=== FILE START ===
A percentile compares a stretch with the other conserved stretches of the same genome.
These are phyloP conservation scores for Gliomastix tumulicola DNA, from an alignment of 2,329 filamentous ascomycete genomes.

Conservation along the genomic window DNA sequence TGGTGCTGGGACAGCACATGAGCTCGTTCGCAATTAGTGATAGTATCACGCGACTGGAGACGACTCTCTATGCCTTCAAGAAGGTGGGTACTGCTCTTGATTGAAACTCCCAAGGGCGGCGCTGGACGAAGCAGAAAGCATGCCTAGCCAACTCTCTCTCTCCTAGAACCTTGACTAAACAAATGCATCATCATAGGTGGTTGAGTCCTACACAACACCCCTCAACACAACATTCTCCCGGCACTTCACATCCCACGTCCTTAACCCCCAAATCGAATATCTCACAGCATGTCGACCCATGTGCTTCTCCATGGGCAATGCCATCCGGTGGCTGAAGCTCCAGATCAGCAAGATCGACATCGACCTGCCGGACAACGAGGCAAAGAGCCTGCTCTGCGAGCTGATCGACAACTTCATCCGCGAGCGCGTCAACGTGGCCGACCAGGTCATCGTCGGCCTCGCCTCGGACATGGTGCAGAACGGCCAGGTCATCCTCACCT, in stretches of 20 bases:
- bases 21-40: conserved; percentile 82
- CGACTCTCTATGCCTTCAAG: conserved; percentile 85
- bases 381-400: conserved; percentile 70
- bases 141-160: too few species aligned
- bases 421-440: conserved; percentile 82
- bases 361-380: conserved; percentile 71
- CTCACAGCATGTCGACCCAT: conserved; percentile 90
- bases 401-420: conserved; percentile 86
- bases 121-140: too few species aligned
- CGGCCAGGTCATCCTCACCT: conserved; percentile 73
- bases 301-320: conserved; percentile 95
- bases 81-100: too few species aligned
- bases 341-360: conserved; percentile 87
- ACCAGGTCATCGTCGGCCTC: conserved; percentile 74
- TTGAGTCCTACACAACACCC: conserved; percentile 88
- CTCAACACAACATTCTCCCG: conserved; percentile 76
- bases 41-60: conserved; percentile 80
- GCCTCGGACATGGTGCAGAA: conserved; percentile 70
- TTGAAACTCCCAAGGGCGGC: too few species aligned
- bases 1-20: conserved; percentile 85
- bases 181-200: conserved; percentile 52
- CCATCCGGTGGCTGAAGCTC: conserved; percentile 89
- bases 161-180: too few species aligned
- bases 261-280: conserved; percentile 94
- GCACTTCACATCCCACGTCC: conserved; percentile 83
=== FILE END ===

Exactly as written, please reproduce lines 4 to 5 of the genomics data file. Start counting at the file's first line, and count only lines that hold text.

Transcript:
- bases 21-40: conserved; percentile 82
- CGACTCTCTATGCCTTCAAG: conserved; percentile 85